Back in the Eighties, The Warwick Castle pub in Portobello Road seemed to me, and many others, to be the centre of the world. A veritable portal of creativity, the clientele could boast diverse talents ranging from manual labour to movie making, music to monkey business.
Some seemed to relish all the combative opportunities the pub had to offer at closing time. It also boasted a pool team, quiz team and darts team, football and cricket clubs – and on more than one occasion, a tug-of-war team. But for those of a less competitive streak, there was the attraction of the shabby-chic decor, complete with Christmas decorations hanging from the ceiling in July. And for people-watchers, there was always the draw of Harry Dean Stanton sharing anecdotes and drinking Guinness with Keith Allen, or maybe John Lydon huddled in a corner with Jon Savage spilling the beans for England's Dreaming.
Or you could just sit there transfixed by a post-Clash Joe Strummer playing an acoustic "Junco Partner" as part of a fundraiser for the Old Roughians cricket club. (The punning name had its origins in the nearby Rough Trade record shop, but equally applied to the "bits of rough" that slumming rich girls came to pull.) I loved the diversity of the place. That's why I tried to capture it on my old Kodak.
Still, the ambience didn't hold much magic for Elvis Costello. He hadn't been inside for two minutes when a fight broke out, sending him and his lady friend scuttling for the door. Shane MacGowan, on the other hand, took all this in his stride when he came visiting with the poet Jock Scott. He'd sup with the best (and worst) in there – and with the Warwick having an Irish accent, was always treated to a royal welcome.
The Warwick scene had six or seven good years – in the late Eighties and early Nineties – before the caravan moved on. And there are many theories about when it reached tipping point. Adding my penn'orth, I can think of two occasions. It either coincided with the day Pete the Murderer punched a hole through the dart board and all hell broke loose, or it could have been the night a minor female aristo, returning from the loo, went arse over tit when she fell over Dogwoman's Labrador, sprawled out next to the pool table.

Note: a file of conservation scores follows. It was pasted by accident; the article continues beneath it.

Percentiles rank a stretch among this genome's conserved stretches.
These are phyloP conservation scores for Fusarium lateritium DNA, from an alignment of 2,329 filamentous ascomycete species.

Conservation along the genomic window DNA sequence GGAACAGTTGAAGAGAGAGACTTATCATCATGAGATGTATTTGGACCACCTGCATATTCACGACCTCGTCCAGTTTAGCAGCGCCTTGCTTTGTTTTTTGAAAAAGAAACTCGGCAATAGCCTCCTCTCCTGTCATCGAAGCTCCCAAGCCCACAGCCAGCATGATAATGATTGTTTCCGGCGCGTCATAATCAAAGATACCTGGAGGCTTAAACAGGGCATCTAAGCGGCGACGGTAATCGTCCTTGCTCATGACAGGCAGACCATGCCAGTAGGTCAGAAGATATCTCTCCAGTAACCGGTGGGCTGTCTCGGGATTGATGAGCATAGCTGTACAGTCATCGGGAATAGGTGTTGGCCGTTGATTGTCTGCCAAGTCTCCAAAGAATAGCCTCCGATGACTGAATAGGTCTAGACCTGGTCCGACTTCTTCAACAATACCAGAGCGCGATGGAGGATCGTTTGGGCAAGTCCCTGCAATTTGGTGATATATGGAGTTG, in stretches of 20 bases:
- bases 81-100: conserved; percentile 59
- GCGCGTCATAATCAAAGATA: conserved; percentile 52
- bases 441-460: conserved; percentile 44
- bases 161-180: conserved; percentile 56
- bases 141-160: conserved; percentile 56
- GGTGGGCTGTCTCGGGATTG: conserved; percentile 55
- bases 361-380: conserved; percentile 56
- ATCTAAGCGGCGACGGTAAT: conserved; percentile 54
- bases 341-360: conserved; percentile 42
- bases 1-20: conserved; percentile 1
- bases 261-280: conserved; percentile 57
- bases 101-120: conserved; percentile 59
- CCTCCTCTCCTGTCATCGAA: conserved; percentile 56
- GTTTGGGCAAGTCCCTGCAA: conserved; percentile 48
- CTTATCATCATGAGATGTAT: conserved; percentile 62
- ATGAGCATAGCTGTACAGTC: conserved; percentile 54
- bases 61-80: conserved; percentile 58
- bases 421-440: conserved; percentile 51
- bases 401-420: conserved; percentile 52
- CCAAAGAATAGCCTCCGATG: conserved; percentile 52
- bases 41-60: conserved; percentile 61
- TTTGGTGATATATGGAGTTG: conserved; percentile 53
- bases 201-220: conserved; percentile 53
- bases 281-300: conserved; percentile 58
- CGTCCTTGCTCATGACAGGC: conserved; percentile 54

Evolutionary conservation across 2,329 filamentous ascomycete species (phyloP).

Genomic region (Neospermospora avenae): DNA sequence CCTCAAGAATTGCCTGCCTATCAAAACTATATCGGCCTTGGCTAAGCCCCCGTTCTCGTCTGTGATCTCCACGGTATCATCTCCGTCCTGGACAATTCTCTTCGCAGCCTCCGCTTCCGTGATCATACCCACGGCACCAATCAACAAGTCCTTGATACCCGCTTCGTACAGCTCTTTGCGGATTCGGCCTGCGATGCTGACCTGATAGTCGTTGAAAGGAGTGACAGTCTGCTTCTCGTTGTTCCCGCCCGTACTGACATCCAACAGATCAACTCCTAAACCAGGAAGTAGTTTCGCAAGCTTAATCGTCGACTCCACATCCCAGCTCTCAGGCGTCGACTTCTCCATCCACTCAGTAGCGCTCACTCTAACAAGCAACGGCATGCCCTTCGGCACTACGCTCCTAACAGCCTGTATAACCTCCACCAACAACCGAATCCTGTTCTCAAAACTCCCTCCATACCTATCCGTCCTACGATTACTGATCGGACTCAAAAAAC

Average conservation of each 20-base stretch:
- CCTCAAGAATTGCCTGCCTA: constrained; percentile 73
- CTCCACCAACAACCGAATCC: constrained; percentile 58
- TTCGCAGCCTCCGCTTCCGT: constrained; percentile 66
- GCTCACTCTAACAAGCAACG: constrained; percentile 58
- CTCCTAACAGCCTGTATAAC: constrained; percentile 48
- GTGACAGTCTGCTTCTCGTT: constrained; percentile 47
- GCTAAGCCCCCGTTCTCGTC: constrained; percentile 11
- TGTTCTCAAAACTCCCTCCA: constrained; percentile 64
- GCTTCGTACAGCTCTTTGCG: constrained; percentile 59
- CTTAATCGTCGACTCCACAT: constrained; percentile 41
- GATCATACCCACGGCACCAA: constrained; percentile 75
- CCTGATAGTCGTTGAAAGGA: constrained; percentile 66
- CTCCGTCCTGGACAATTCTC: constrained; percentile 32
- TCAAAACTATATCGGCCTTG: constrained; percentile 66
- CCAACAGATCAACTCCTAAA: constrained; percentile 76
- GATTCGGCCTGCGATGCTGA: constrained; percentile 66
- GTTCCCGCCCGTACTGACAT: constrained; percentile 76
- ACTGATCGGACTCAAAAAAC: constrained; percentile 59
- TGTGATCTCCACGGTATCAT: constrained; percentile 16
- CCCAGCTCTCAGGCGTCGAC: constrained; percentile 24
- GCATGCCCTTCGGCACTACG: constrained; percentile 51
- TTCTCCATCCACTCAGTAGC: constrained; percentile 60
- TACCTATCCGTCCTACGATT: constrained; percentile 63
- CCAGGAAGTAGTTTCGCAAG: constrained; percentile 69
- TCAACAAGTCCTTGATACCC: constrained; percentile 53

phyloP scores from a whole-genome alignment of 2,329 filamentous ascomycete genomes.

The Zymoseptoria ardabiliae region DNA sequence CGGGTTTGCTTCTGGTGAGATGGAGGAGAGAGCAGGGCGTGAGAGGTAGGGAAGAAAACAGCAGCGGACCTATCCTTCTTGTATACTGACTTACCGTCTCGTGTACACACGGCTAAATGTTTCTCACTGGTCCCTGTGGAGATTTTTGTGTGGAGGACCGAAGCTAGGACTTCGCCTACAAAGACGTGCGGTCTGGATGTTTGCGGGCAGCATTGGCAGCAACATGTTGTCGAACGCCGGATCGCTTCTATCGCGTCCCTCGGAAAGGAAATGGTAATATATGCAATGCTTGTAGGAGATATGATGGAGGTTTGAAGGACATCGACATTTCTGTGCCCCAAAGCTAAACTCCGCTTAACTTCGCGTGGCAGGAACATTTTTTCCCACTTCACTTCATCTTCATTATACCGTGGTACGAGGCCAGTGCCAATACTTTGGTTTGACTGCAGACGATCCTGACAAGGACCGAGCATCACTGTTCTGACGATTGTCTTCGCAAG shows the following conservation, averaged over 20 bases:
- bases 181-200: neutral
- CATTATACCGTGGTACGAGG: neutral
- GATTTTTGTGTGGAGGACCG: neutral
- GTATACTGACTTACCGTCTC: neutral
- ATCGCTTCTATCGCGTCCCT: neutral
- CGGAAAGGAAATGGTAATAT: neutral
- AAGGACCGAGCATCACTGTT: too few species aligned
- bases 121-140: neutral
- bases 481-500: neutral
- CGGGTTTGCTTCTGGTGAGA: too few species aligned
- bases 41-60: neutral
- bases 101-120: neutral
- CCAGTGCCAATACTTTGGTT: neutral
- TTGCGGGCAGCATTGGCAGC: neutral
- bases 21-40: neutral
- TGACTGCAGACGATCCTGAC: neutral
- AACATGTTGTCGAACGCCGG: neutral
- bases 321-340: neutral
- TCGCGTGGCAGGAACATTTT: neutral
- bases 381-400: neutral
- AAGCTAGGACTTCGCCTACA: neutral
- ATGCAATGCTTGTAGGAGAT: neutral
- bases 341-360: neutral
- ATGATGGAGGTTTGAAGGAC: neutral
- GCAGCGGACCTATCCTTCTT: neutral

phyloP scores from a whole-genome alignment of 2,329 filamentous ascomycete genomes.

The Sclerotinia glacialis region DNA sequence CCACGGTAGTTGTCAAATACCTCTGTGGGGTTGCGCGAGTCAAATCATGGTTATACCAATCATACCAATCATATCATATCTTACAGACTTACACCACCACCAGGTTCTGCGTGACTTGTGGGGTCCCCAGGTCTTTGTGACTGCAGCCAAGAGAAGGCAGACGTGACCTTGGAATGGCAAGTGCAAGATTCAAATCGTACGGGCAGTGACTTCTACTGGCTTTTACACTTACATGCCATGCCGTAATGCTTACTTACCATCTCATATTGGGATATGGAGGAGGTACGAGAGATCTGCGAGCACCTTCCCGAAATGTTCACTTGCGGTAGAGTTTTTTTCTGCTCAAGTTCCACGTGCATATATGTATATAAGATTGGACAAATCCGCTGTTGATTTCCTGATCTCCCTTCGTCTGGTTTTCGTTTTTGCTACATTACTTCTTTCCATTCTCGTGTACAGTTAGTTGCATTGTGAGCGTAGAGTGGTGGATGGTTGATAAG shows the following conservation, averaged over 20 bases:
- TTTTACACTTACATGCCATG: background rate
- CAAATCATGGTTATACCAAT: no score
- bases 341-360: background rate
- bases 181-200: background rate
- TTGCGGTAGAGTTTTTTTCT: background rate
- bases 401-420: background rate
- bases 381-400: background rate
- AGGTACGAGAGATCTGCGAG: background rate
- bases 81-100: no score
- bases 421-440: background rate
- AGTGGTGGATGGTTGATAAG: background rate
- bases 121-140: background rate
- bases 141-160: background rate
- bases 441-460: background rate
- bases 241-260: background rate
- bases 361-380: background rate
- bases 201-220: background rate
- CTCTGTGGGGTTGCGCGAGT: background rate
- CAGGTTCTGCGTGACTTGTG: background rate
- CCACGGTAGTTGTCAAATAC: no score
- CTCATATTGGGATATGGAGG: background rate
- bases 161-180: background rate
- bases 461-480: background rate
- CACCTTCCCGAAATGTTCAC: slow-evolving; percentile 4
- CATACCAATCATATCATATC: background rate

I mournfully visited the Warwick the other day, now pathetically and for bewildering commercial reasons renamed The Castle, when I caught the eye of the person behind the bar. I doubt he graduated from the same barman's school as Tommy Stamp, whose tools of the trade included a hurling stick under the counter and an encyclopaedic knowledge of the craic, but he tried his best. "Can I help you, sir?" he asked. I pulled my book of photographs from my bag. "I've got this coming out, see, pictures that were taken in here years ago." I flicked through the pages for him. "Look," I said, pointing, "there's a picture of Joe Strummer playing live in that corner." I was waiting for him to say, "Wow!" Instead, he said, "Who?"
No sign of a dartboard or a pool table. No racing on the telly or "The Green Fields of France" belting out of the jukebox. A bistro, possibly? I have no idea what label to put on it.
In my day, "Have you eaten?" was a phrase as likely as "I love my job" in the Warwick. For a time, the landlord's penchant for a ham shank nearly brought about a culinary revolution, but when one regular chalked on the darts blackboard "Warwick menu – Pig's Head, Pig's Leg, Packet of Crisps", he got the message. Fine dining retreated back to Kensington Park Road, gathering its strength for the onslaught of bankers who would colonise Notting Hill in the new millennium.
And now look what's happened to Portobello Road. It's all gone to hell in a handcart.
'3,000 Hangovers Later: Photos of The Warwick Castle and Portobello in the 1980s', by Ray Jones (Tangent Books, £12.99), is out tomorrow; also available from Rough Trade
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